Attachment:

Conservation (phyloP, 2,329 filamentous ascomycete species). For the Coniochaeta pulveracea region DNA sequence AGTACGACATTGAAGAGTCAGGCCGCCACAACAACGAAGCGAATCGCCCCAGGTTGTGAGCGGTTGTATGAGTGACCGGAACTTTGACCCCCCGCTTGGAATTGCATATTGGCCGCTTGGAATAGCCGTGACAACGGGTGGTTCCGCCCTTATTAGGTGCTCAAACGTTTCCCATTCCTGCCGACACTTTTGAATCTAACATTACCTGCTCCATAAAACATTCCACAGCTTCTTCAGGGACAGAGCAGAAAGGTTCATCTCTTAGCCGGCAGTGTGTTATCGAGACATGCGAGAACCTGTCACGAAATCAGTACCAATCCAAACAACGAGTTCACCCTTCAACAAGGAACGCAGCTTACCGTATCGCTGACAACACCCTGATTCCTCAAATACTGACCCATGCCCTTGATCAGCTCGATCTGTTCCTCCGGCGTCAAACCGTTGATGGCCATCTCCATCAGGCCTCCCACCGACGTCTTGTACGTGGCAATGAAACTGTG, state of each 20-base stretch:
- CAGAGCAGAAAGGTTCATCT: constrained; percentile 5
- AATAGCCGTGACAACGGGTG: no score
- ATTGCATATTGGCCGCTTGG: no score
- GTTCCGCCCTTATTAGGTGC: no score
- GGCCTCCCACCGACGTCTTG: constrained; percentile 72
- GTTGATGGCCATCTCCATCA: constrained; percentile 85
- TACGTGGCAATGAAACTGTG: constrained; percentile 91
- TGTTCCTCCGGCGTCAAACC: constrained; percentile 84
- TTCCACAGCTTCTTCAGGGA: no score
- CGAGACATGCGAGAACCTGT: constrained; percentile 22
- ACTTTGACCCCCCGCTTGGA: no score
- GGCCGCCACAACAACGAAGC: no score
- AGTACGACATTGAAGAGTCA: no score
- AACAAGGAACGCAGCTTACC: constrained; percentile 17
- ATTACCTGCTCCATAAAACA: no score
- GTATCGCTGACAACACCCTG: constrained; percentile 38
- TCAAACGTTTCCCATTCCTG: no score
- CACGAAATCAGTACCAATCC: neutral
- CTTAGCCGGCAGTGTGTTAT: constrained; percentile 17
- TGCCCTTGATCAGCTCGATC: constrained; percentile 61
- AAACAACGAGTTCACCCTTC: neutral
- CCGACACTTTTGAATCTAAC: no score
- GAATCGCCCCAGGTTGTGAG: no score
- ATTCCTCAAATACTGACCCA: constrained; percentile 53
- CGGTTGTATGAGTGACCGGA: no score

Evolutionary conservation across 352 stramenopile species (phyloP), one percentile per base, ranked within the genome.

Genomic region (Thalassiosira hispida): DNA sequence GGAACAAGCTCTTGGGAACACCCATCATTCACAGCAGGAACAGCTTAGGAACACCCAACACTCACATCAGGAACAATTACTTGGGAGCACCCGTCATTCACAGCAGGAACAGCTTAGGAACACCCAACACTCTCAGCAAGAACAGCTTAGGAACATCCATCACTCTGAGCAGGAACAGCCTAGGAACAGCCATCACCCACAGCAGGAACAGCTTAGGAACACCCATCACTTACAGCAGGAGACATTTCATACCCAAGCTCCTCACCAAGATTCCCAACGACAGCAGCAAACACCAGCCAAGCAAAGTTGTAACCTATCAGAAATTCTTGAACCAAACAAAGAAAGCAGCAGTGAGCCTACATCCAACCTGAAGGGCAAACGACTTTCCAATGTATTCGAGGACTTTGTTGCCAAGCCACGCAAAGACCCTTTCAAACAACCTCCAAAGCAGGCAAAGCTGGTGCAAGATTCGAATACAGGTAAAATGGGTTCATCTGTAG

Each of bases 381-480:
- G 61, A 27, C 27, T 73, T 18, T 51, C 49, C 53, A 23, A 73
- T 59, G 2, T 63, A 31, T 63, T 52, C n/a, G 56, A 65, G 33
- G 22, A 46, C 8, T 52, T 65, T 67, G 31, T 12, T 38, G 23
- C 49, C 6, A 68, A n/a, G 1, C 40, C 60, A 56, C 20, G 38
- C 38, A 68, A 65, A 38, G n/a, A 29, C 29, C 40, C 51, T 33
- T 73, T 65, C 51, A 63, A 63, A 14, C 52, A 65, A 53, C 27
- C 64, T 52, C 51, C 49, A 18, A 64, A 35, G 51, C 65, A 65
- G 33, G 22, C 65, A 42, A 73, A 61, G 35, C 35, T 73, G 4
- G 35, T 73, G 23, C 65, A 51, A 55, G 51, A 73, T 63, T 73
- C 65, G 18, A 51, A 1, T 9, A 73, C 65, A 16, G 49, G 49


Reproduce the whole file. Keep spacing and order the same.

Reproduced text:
Conservation (phyloP, 2,329 filamentous ascomycete species). For the Coniochaeta pulveracea region DNA sequence AGTACGACATTGAAGAGTCAGGCCGCCACAACAACGAAGCGAATCGCCCCAGGTTGTGAGCGGTTGTATGAGTGACCGGAACTTTGACCCCCCGCTTGGAATTGCATATTGGCCGCTTGGAATAGCCGTGACAACGGGTGGTTCCGCCCTTATTAGGTGCTCAAACGTTTCCCATTCCTGCCGACACTTTTGAATCTAACATTACCTGCTCCATAAAACATTCCACAGCTTCTTCAGGGACAGAGCAGAAAGGTTCATCTCTTAGCCGGCAGTGTGTTATCGAGACATGCGAGAACCTGTCACGAAATCAGTACCAATCCAAACAACGAGTTCACCCTTCAACAAGGAACGCAGCTTACCGTATCGCTGACAACACCCTGATTCCTCAAATACTGACCCATGCCCTTGATCAGCTCGATCTGTTCCTCCGGCGTCAAACCGTTGATGGCCATCTCCATCAGGCCTCCCACCGACGTCTTGTACGTGGCAATGAAACTGTG, state of each 20-base stretch:
- CAGAGCAGAAAGGTTCATCT: constrained; percentile 5
- AATAGCCGTGACAACGGGTG: no score
- ATTGCATATTGGCCGCTTGG: no score
- GTTCCGCCCTTATTAGGTGC: no score
- GGCCTCCCACCGACGTCTTG: constrained; percentile 72
- GTTGATGGCCATCTCCATCA: constrained; percentile 85
- TACGTGGCAATGAAACTGTG: constrained; percentile 91
- TGTTCCTCCGGCGTCAAACC: constrained; percentile 84
- TTCCACAGCTTCTTCAGGGA: no score
- CGAGACATGCGAGAACCTGT: constrained; percentile 22
- ACTTTGACCCCCCGCTTGGA: no score
- GGCCGCCACAACAACGAAGC: no score
- AGTACGACATTGAAGAGTCA: no score
- AACAAGGAACGCAGCTTACC: constrained; percentile 17
- ATTACCTGCTCCATAAAACA: no score
- GTATCGCTGACAACACCCTG: constrained; percentile 38
- TCAAACGTTTCCCATTCCTG: no score
- CACGAAATCAGTACCAATCC: neutral
- CTTAGCCGGCAGTGTGTTAT: constrained; percentile 17
- TGCCCTTGATCAGCTCGATC: constrained; percentile 61
- AAACAACGAGTTCACCCTTC: neutral
- CCGACACTTTTGAATCTAAC: no score
- GAATCGCCCCAGGTTGTGAG: no score
- ATTCCTCAAATACTGACCCA: constrained; percentile 53
- CGGTTGTATGAGTGACCGGA: no score

Evolutionary conservation across 352 stramenopile species (phyloP), one percentile per base, ranked within the genome.

Genomic region (Thalassiosira hispida): DNA sequence GGAACAAGCTCTTGGGAACACCCATCATTCACAGCAGGAACAGCTTAGGAACACCCAACACTCACATCAGGAACAATTACTTGGGAGCACCCGTCATTCACAGCAGGAACAGCTTAGGAACACCCAACACTCTCAGCAAGAACAGCTTAGGAACATCCATCACTCTGAGCAGGAACAGCCTAGGAACAGCCATCACCCACAGCAGGAACAGCTTAGGAACACCCATCACTTACAGCAGGAGACATTTCATACCCAAGCTCCTCACCAAGATTCCCAACGACAGCAGCAAACACCAGCCAAGCAAAGTTGTAACCTATCAGAAATTCTTGAACCAAACAAAGAAAGCAGCAGTGAGCCTACATCCAACCTGAAGGGCAAACGACTTTCCAATGTATTCGAGGACTTTGTTGCCAAGCCACGCAAAGACCCTTTCAAACAACCTCCAAAGCAGGCAAAGCTGGTGCAAGATTCGAATACAGGTAAAATGGGTTCATCTGTAG

Each of bases 381-480:
- G 61, A 27, C 27, T 73, T 18, T 51, C 49, C 53, A 23, A 73
- T 59, G 2, T 63, A 31, T 63, T 52, C n/a, G 56, A 65, G 33
- G 22, A 46, C 8, T 52, T 65, T 67, G 31, T 12, T 38, G 23
- C 49, C 6, A 68, A n/a, G 1, C 40, C 60, A 56, C 20, G 38
- C 38, A 68, A 65, A 38, G n/a, A 29, C 29, C 40, C 51, T 33
- T 73, T 65, C 51, A 63, A 63, A 14, C 52, A 65, A 53, C 27
- C 64, T 52, C 51, C 49, A 18, A 64, A 35, G 51, C 65, A 65
- G 33, G 22, C 65, A 42, A 73, A 61, G 35, C 35, T 73, G 4
- G 35, T 73, G 23, C 65, A 51, A 55, G 51, A 73, T 63, T 73
- C 65, G 18, A 51, A 1, T 9, A 73, C 65, A 16, G 49, G 49